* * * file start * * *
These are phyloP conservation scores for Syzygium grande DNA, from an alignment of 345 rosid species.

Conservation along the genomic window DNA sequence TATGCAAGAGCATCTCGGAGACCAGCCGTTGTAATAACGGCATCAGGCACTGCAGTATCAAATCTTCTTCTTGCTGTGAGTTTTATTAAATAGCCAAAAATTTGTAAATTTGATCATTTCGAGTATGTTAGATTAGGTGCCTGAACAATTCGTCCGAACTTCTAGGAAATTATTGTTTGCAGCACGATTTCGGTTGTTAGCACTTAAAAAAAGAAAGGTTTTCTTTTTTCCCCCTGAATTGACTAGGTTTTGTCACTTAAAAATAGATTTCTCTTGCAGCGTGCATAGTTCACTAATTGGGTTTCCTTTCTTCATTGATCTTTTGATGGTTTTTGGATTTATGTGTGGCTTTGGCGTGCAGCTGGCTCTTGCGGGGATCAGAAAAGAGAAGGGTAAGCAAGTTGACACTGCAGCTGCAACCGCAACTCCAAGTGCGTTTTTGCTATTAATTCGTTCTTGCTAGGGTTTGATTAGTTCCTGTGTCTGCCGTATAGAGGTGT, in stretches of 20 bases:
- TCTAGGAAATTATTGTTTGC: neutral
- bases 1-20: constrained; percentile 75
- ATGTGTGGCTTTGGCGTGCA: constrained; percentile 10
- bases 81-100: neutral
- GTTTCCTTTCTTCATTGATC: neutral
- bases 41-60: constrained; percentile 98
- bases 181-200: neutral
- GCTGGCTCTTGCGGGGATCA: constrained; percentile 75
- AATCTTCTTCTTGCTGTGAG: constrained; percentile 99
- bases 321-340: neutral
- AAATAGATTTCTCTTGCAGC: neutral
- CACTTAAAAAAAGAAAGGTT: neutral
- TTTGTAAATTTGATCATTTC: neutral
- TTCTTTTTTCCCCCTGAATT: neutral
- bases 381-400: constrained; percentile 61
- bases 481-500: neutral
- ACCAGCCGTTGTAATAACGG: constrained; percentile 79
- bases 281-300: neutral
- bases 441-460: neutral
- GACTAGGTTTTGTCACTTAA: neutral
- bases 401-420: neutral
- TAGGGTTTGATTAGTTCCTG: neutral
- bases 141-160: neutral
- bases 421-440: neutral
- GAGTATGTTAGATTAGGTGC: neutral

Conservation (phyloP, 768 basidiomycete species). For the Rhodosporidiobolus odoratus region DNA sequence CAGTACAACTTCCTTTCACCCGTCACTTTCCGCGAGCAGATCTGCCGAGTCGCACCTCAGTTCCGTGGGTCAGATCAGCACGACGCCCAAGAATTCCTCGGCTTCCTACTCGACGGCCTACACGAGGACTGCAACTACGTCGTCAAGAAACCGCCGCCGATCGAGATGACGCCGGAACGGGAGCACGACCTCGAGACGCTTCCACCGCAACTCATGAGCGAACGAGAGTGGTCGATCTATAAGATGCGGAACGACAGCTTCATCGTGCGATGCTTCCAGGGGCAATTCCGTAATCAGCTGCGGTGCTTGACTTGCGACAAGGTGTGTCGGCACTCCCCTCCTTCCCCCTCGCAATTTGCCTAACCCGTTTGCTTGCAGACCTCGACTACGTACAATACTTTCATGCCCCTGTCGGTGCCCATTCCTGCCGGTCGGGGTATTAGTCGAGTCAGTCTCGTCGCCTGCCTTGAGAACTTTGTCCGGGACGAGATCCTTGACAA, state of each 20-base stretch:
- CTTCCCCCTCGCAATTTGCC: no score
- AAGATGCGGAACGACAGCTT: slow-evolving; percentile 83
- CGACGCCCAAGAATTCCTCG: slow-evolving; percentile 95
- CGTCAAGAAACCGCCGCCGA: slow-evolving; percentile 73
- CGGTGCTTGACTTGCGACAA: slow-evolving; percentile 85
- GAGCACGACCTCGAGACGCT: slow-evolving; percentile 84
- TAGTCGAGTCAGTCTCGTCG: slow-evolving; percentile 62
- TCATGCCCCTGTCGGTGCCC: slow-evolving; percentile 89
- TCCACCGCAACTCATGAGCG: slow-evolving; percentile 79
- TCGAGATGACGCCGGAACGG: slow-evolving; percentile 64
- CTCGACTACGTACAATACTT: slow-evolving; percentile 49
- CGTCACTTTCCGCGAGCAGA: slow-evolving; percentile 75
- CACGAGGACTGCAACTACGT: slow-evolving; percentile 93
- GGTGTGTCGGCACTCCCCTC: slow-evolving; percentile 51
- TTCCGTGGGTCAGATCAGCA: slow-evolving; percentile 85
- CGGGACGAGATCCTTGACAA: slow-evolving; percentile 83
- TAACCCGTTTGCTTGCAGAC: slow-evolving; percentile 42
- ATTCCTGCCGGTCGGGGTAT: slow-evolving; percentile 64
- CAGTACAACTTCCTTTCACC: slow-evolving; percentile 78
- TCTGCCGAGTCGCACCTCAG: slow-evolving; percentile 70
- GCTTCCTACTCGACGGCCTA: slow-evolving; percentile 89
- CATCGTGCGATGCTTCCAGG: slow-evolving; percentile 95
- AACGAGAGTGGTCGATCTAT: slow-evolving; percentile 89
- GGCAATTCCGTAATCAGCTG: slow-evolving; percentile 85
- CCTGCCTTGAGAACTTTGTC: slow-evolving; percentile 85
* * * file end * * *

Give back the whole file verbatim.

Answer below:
These are phyloP conservation scores for Syzygium grande DNA, from an alignment of 345 rosid species.

Conservation along the genomic window DNA sequence TATGCAAGAGCATCTCGGAGACCAGCCGTTGTAATAACGGCATCAGGCACTGCAGTATCAAATCTTCTTCTTGCTGTGAGTTTTATTAAATAGCCAAAAATTTGTAAATTTGATCATTTCGAGTATGTTAGATTAGGTGCCTGAACAATTCGTCCGAACTTCTAGGAAATTATTGTTTGCAGCACGATTTCGGTTGTTAGCACTTAAAAAAAGAAAGGTTTTCTTTTTTCCCCCTGAATTGACTAGGTTTTGTCACTTAAAAATAGATTTCTCTTGCAGCGTGCATAGTTCACTAATTGGGTTTCCTTTCTTCATTGATCTTTTGATGGTTTTTGGATTTATGTGTGGCTTTGGCGTGCAGCTGGCTCTTGCGGGGATCAGAAAAGAGAAGGGTAAGCAAGTTGACACTGCAGCTGCAACCGCAACTCCAAGTGCGTTTTTGCTATTAATTCGTTCTTGCTAGGGTTTGATTAGTTCCTGTGTCTGCCGTATAGAGGTGT, in stretches of 20 bases:
- TCTAGGAAATTATTGTTTGC: neutral
- bases 1-20: constrained; percentile 75
- ATGTGTGGCTTTGGCGTGCA: constrained; percentile 10
- bases 81-100: neutral
- GTTTCCTTTCTTCATTGATC: neutral
- bases 41-60: constrained; percentile 98
- bases 181-200: neutral
- GCTGGCTCTTGCGGGGATCA: constrained; percentile 75
- AATCTTCTTCTTGCTGTGAG: constrained; percentile 99
- bases 321-340: neutral
- AAATAGATTTCTCTTGCAGC: neutral
- CACTTAAAAAAAGAAAGGTT: neutral
- TTTGTAAATTTGATCATTTC: neutral
- TTCTTTTTTCCCCCTGAATT: neutral
- bases 381-400: constrained; percentile 61
- bases 481-500: neutral
- ACCAGCCGTTGTAATAACGG: constrained; percentile 79
- bases 281-300: neutral
- bases 441-460: neutral
- GACTAGGTTTTGTCACTTAA: neutral
- bases 401-420: neutral
- TAGGGTTTGATTAGTTCCTG: neutral
- bases 141-160: neutral
- bases 421-440: neutral
- GAGTATGTTAGATTAGGTGC: neutral

Conservation (phyloP, 768 basidiomycete species). For the Rhodosporidiobolus odoratus region DNA sequence CAGTACAACTTCCTTTCACCCGTCACTTTCCGCGAGCAGATCTGCCGAGTCGCACCTCAGTTCCGTGGGTCAGATCAGCACGACGCCCAAGAATTCCTCGGCTTCCTACTCGACGGCCTACACGAGGACTGCAACTACGTCGTCAAGAAACCGCCGCCGATCGAGATGACGCCGGAACGGGAGCACGACCTCGAGACGCTTCCACCGCAACTCATGAGCGAACGAGAGTGGTCGATCTATAAGATGCGGAACGACAGCTTCATCGTGCGATGCTTCCAGGGGCAATTCCGTAATCAGCTGCGGTGCTTGACTTGCGACAAGGTGTGTCGGCACTCCCCTCCTTCCCCCTCGCAATTTGCCTAACCCGTTTGCTTGCAGACCTCGACTACGTACAATACTTTCATGCCCCTGTCGGTGCCCATTCCTGCCGGTCGGGGTATTAGTCGAGTCAGTCTCGTCGCCTGCCTTGAGAACTTTGTCCGGGACGAGATCCTTGACAA, state of each 20-base stretch:
- CTTCCCCCTCGCAATTTGCC: no score
- AAGATGCGGAACGACAGCTT: slow-evolving; percentile 83
- CGACGCCCAAGAATTCCTCG: slow-evolving; percentile 95
- CGTCAAGAAACCGCCGCCGA: slow-evolving; percentile 73
- CGGTGCTTGACTTGCGACAA: slow-evolving; percentile 85
- GAGCACGACCTCGAGACGCT: slow-evolving; percentile 84
- TAGTCGAGTCAGTCTCGTCG: slow-evolving; percentile 62
- TCATGCCCCTGTCGGTGCCC: slow-evolving; percentile 89
- TCCACCGCAACTCATGAGCG: slow-evolving; percentile 79
- TCGAGATGACGCCGGAACGG: slow-evolving; percentile 64
- CTCGACTACGTACAATACTT: slow-evolving; percentile 49
- CGTCACTTTCCGCGAGCAGA: slow-evolving; percentile 75
- CACGAGGACTGCAACTACGT: slow-evolving; percentile 93
- GGTGTGTCGGCACTCCCCTC: slow-evolving; percentile 51
- TTCCGTGGGTCAGATCAGCA: slow-evolving; percentile 85
- CGGGACGAGATCCTTGACAA: slow-evolving; percentile 83
- TAACCCGTTTGCTTGCAGAC: slow-evolving; percentile 42
- ATTCCTGCCGGTCGGGGTAT: slow-evolving; percentile 64
- CAGTACAACTTCCTTTCACC: slow-evolving; percentile 78
- TCTGCCGAGTCGCACCTCAG: slow-evolving; percentile 70
- GCTTCCTACTCGACGGCCTA: slow-evolving; percentile 89
- CATCGTGCGATGCTTCCAGG: slow-evolving; percentile 95
- AACGAGAGTGGTCGATCTAT: slow-evolving; percentile 89
- GGCAATTCCGTAATCAGCTG: slow-evolving; percentile 85
- CCTGCCTTGAGAACTTTGTC: slow-evolving; percentile 85